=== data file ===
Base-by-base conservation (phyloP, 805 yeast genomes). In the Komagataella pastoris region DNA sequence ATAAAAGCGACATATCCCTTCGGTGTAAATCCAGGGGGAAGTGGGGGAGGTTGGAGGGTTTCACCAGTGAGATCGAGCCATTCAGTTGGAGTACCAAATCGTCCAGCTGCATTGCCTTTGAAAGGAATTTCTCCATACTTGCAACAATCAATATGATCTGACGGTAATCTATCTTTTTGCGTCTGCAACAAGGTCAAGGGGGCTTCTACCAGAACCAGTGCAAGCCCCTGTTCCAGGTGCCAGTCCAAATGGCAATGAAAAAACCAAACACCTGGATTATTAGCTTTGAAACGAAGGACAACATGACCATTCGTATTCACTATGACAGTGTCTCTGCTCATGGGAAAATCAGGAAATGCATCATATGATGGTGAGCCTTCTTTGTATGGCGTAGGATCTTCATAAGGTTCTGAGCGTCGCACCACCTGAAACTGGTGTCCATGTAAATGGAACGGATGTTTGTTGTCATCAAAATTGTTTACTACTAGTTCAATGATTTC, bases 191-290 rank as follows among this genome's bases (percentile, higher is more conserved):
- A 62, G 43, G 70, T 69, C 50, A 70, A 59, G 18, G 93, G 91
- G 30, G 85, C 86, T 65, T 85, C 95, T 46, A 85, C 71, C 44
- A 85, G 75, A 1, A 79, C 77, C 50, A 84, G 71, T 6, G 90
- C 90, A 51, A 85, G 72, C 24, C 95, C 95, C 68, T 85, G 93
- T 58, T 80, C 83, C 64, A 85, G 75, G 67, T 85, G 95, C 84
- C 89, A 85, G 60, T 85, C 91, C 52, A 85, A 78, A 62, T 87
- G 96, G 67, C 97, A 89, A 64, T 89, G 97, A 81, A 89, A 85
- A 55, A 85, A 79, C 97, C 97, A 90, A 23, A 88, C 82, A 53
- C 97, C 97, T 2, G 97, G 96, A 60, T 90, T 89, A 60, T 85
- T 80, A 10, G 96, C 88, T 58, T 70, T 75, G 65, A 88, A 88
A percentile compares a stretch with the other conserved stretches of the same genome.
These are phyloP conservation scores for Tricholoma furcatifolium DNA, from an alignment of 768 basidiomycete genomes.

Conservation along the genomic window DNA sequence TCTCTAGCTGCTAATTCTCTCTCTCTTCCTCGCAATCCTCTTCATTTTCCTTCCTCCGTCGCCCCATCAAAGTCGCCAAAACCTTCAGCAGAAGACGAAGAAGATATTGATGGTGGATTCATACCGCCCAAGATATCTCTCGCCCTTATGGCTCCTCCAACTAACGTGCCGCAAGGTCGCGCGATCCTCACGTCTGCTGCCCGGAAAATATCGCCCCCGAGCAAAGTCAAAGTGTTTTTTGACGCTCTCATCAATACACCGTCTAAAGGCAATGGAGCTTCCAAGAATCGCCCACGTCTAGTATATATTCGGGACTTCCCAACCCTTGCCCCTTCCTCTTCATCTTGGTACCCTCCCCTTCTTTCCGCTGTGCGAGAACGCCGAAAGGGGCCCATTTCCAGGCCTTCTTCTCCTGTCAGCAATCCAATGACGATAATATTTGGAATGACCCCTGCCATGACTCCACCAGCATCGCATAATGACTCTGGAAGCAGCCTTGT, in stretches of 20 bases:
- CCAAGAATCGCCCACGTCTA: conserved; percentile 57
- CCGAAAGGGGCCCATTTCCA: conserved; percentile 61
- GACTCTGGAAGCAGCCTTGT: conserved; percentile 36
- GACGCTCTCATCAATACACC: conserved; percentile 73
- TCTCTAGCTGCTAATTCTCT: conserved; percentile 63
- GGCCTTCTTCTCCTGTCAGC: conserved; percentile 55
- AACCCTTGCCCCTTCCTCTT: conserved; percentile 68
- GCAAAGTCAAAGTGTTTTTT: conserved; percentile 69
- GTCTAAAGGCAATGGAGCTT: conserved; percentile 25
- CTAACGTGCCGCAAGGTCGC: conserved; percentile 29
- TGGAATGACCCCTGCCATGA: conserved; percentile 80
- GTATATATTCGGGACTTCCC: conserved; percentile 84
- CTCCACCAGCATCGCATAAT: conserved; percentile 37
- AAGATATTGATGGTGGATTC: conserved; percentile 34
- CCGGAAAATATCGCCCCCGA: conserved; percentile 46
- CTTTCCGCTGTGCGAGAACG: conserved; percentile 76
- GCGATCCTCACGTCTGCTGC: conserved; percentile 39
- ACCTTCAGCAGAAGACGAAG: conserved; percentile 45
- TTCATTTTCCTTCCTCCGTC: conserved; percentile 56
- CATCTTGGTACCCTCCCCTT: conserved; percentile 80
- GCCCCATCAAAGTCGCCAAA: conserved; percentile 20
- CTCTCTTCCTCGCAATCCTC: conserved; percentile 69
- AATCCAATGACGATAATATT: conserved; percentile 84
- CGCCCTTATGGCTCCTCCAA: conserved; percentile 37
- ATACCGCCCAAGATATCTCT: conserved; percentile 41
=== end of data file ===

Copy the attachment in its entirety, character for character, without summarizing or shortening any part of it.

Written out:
Base-by-base conservation (phyloP, 805 yeast genomes). In the Komagataella pastoris region DNA sequence ATAAAAGCGACATATCCCTTCGGTGTAAATCCAGGGGGAAGTGGGGGAGGTTGGAGGGTTTCACCAGTGAGATCGAGCCATTCAGTTGGAGTACCAAATCGTCCAGCTGCATTGCCTTTGAAAGGAATTTCTCCATACTTGCAACAATCAATATGATCTGACGGTAATCTATCTTTTTGCGTCTGCAACAAGGTCAAGGGGGCTTCTACCAGAACCAGTGCAAGCCCCTGTTCCAGGTGCCAGTCCAAATGGCAATGAAAAAACCAAACACCTGGATTATTAGCTTTGAAACGAAGGACAACATGACCATTCGTATTCACTATGACAGTGTCTCTGCTCATGGGAAAATCAGGAAATGCATCATATGATGGTGAGCCTTCTTTGTATGGCGTAGGATCTTCATAAGGTTCTGAGCGTCGCACCACCTGAAACTGGTGTCCATGTAAATGGAACGGATGTTTGTTGTCATCAAAATTGTTTACTACTAGTTCAATGATTTC, bases 191-290 rank as follows among this genome's bases (percentile, higher is more conserved):
- A 62, G 43, G 70, T 69, C 50, A 70, A 59, G 18, G 93, G 91
- G 30, G 85, C 86, T 65, T 85, C 95, T 46, A 85, C 71, C 44
- A 85, G 75, A 1, A 79, C 77, C 50, A 84, G 71, T 6, G 90
- C 90, A 51, A 85, G 72, C 24, C 95, C 95, C 68, T 85, G 93
- T 58, T 80, C 83, C 64, A 85, G 75, G 67, T 85, G 95, C 84
- C 89, A 85, G 60, T 85, C 91, C 52, A 85, A 78, A 62, T 87
- G 96, G 67, C 97, A 89, A 64, T 89, G 97, A 81, A 89, A 85
- A 55, A 85, A 79, C 97, C 97, A 90, A 23, A 88, C 82, A 53
- C 97, C 97, T 2, G 97, G 96, A 60, T 90, T 89, A 60, T 85
- T 80, A 10, G 96, C 88, T 58, T 70, T 75, G 65, A 88, A 88
A percentile compares a stretch with the other conserved stretches of the same genome.
These are phyloP conservation scores for Tricholoma furcatifolium DNA, from an alignment of 768 basidiomycete genomes.

Conservation along the genomic window DNA sequence TCTCTAGCTGCTAATTCTCTCTCTCTTCCTCGCAATCCTCTTCATTTTCCTTCCTCCGTCGCCCCATCAAAGTCGCCAAAACCTTCAGCAGAAGACGAAGAAGATATTGATGGTGGATTCATACCGCCCAAGATATCTCTCGCCCTTATGGCTCCTCCAACTAACGTGCCGCAAGGTCGCGCGATCCTCACGTCTGCTGCCCGGAAAATATCGCCCCCGAGCAAAGTCAAAGTGTTTTTTGACGCTCTCATCAATACACCGTCTAAAGGCAATGGAGCTTCCAAGAATCGCCCACGTCTAGTATATATTCGGGACTTCCCAACCCTTGCCCCTTCCTCTTCATCTTGGTACCCTCCCCTTCTTTCCGCTGTGCGAGAACGCCGAAAGGGGCCCATTTCCAGGCCTTCTTCTCCTGTCAGCAATCCAATGACGATAATATTTGGAATGACCCCTGCCATGACTCCACCAGCATCGCATAATGACTCTGGAAGCAGCCTTGT, in stretches of 20 bases:
- CCAAGAATCGCCCACGTCTA: conserved; percentile 57
- CCGAAAGGGGCCCATTTCCA: conserved; percentile 61
- GACTCTGGAAGCAGCCTTGT: conserved; percentile 36
- GACGCTCTCATCAATACACC: conserved; percentile 73
- TCTCTAGCTGCTAATTCTCT: conserved; percentile 63
- GGCCTTCTTCTCCTGTCAGC: conserved; percentile 55
- AACCCTTGCCCCTTCCTCTT: conserved; percentile 68
- GCAAAGTCAAAGTGTTTTTT: conserved; percentile 69
- GTCTAAAGGCAATGGAGCTT: conserved; percentile 25
- CTAACGTGCCGCAAGGTCGC: conserved; percentile 29
- TGGAATGACCCCTGCCATGA: conserved; percentile 80
- GTATATATTCGGGACTTCCC: conserved; percentile 84
- CTCCACCAGCATCGCATAAT: conserved; percentile 37
- AAGATATTGATGGTGGATTC: conserved; percentile 34
- CCGGAAAATATCGCCCCCGA: conserved; percentile 46
- CTTTCCGCTGTGCGAGAACG: conserved; percentile 76
- GCGATCCTCACGTCTGCTGC: conserved; percentile 39
- ACCTTCAGCAGAAGACGAAG: conserved; percentile 45
- TTCATTTTCCTTCCTCCGTC: conserved; percentile 56
- CATCTTGGTACCCTCCCCTT: conserved; percentile 80
- GCCCCATCAAAGTCGCCAAA: conserved; percentile 20
- CTCTCTTCCTCGCAATCCTC: conserved; percentile 69
- AATCCAATGACGATAATATT: conserved; percentile 84
- CGCCCTTATGGCTCCTCCAA: conserved; percentile 37
- ATACCGCCCAAGATATCTCT: conserved; percentile 41